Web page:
Tag: Michigan Technological University

2020 Summer Youth Programs Cancelled

In our 48-year history of delivering hands-on, engaging, discovery-centric Summer Youth Programs, we have faced and overcome many challenges. And yet, the global COVID-19 pandemic has tested us like never before. Alongside you and your families, we have confronted adjustments to new ways of living, working, and learning. With cautious optimism, adapting and adhering to ever-changing guidance from government and health officials, we continued planning for our Summer 2020 programs. 

Unfortunately, in consideration of the totality of circumstances at present, we have ultimately made the difficult decision to cancel all Summer Youth Programs this year. This decision was not made lightly, and arose out of our fundamental, resolute commitment to ensuring the health and safety of our participants while also maintaining the high-quality experiences we have provided for generations. 

Over the next few weeks, we will issue participants a full refund of all money paid to date to Michigan Tech. Your refund will be provided in the same method used to make your payment (credit card, online payment, or check). We are also directing our creative Summer Youth energy toward innovation — embracing possibility and exploring ways to virtually engage with you. Please stay tuned for more information about opportunities to connect and learn with us.


Words of Wisdom from a WIE Alumna

We recently received a surprise message from a Women in Engineering (WIE) alumna, Margaret O’Neil, who attended one of our first years of this program. In her message, she recalled coming to the program at a young age and how it solidified her decision to become an automotive engineer. We just had to know more about her career and life; here is more of her story.

WIE Alumna, Margaret O’Neill

Question: Where are you from? How far did you have to travel to attend WIE?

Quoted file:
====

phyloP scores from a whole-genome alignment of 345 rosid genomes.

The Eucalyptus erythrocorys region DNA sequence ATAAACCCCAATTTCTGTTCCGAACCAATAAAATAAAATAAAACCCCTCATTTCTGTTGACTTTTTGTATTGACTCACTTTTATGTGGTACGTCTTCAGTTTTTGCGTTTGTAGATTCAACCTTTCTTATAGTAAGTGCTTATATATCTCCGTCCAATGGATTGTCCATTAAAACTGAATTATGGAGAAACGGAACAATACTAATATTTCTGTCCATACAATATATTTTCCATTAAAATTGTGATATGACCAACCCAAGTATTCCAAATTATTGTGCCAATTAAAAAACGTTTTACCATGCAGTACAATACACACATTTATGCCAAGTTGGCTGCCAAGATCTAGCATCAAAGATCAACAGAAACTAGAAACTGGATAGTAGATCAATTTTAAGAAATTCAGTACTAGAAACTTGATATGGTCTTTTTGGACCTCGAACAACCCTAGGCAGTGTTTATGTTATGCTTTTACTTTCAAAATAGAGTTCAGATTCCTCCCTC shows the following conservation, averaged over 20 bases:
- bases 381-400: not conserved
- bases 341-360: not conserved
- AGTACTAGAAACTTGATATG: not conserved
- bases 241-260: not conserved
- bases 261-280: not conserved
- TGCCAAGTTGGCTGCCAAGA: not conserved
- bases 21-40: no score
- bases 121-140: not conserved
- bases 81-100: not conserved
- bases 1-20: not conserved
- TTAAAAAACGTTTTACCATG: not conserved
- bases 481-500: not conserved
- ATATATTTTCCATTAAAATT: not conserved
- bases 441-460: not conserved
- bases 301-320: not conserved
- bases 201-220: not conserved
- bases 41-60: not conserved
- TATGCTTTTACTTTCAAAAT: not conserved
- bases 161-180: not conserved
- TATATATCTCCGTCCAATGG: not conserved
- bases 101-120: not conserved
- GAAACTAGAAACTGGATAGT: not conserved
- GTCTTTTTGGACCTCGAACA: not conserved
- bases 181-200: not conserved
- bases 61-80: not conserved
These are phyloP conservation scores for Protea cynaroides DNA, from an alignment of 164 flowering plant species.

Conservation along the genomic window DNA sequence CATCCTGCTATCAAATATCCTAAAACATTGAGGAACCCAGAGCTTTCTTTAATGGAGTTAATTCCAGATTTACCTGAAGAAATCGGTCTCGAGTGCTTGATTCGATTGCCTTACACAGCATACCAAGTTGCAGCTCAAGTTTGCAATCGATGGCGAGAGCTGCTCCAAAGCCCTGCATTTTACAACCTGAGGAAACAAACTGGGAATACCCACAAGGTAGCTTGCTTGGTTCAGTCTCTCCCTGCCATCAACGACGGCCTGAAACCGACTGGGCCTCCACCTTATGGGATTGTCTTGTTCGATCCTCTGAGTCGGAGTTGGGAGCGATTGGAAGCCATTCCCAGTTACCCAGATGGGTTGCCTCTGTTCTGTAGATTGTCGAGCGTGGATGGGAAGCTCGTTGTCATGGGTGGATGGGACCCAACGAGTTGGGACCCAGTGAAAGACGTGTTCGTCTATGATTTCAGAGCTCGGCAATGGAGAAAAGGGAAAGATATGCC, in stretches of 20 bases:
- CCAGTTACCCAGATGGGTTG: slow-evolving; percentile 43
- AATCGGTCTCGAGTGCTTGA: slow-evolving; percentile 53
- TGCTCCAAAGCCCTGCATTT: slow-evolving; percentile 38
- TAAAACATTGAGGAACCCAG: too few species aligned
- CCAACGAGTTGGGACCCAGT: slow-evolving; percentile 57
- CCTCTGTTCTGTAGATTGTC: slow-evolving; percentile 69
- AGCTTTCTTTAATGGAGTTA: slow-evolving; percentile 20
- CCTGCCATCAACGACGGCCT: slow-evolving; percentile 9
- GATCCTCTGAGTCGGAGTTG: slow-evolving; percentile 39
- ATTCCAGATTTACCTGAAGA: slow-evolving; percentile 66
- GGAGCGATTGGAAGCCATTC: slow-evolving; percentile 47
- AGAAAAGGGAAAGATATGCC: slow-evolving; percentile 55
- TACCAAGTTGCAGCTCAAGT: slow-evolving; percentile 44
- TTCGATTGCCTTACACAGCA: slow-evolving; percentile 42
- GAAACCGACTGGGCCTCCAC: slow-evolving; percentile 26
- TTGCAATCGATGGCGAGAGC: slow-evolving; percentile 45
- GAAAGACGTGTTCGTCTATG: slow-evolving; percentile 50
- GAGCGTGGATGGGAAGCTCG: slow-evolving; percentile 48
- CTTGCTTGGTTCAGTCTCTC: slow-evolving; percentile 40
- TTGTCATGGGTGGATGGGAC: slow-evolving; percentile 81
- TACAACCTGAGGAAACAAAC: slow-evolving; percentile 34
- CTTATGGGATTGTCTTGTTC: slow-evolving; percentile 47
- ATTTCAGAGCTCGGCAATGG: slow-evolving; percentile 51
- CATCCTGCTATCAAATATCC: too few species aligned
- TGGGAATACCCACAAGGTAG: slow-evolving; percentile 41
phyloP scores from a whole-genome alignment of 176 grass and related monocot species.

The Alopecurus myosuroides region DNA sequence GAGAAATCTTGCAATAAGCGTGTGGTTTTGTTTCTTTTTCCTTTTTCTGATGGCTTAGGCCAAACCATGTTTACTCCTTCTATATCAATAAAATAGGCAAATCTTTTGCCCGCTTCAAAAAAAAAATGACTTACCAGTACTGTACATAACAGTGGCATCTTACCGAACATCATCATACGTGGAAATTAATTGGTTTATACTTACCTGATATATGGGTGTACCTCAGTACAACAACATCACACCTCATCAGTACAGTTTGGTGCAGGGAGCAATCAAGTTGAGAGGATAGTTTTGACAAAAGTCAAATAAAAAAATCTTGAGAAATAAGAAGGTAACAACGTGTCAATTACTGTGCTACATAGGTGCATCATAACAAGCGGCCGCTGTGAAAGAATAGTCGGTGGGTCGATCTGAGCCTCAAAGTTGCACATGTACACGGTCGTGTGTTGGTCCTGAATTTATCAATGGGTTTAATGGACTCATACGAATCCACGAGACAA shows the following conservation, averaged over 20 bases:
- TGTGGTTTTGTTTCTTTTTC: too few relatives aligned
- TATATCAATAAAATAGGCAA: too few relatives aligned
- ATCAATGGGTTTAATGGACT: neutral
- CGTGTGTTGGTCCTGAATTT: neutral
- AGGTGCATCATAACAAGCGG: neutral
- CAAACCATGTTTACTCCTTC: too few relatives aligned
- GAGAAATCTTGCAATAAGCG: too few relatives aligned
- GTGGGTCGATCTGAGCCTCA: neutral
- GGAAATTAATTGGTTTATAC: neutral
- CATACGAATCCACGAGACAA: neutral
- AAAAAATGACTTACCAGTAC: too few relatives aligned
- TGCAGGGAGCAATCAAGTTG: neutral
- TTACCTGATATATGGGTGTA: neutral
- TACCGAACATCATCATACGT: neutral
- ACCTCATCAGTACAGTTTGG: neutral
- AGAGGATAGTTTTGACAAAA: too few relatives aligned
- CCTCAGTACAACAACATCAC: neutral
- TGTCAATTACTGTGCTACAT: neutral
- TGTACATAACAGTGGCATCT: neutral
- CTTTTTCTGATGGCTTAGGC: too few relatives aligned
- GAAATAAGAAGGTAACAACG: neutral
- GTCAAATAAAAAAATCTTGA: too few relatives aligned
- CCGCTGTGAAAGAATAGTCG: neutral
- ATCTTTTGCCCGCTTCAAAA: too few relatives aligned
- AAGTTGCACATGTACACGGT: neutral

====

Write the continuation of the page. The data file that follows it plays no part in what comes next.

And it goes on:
Answer: At the time I traveled from Bloomfield Hills, Michigan (which is near Detroit) to attend the camp.  

Q: You said in your email that WIE solidified your decision to pursue automotive engineering. What do you remember from that week?

A: I remember being excited about being able to test and feel materials, the hands-on aspects to working with things and beginning to understand how they work—Playing around with the pieces and learning as I went.

I always liked playing around and learning how things worked, and I was good at it. Growing up, I was the youngest of seven kids, with my older siblings mostly moved out of the house. So if things broke or didn’t work in the house, I ended up being the one to fix it. Not sure how I figured it out, but I even fixed the lawn mower once. I attribute my path to the WIE program, as it was my real first chance to try engineering out.  

Q: What about automotive engineering hooked you? What do you love most about your field?

A: When I first went to Marquette University [in Milwaukee, WI], it was to become biomedical engineer— I wanted to work with ergonomics.  I wasn’t good at 3D side of it, but electronics I understood, like how things moved and flowed.

For example: when looking at a car, I explained it just like a big body. Being able to see electrons and how they move and systems go together was the best thing about going into automotive.  

Q: Did you take any special classes or steps in high school to prepare?

A: I did, I took five semesters of biology, chemistry class, and all the math I could, except for calculus (not sure why!). I remember I didn’t need that many credits my senior year and had a job doing cancer research at Marygrove College for a few hours a day.

I also worked at a gas station pumping gas and had a job parking cars. Whatever there was to do with cars, I guess I was there.

Q: Do you have any role models or mentors?

A: I struggle to find one in my life, but perhaps my mother. She ran the household while my father worked at Ford Motor Company and she kept us all going. Also my brother, as he always had a car in the driveway and was rebuilding them and let me watch. When I graduated, only 4 out of 186 girls in my high school class were planning to go into engineering. Now, I do a lot of speaking about females and non traditional careers and encouraging them into automotive in career tech and other schools.

Q: What surprised you the most about about your field and career over the years?

A: I rolled well with the technology changes over the years, and even started my own computer company building hardware, software and networks. I basically design projects and others execute them.  I also have completed lots of training over the years.

Q: Any other words of wisdom you want shared with future engineers?

A: Don’t go into something just for money, or prestige: really see yourself doing it for 50 years. If you have fun when working, it won’t seem like a job. That’s why I haven’t retired!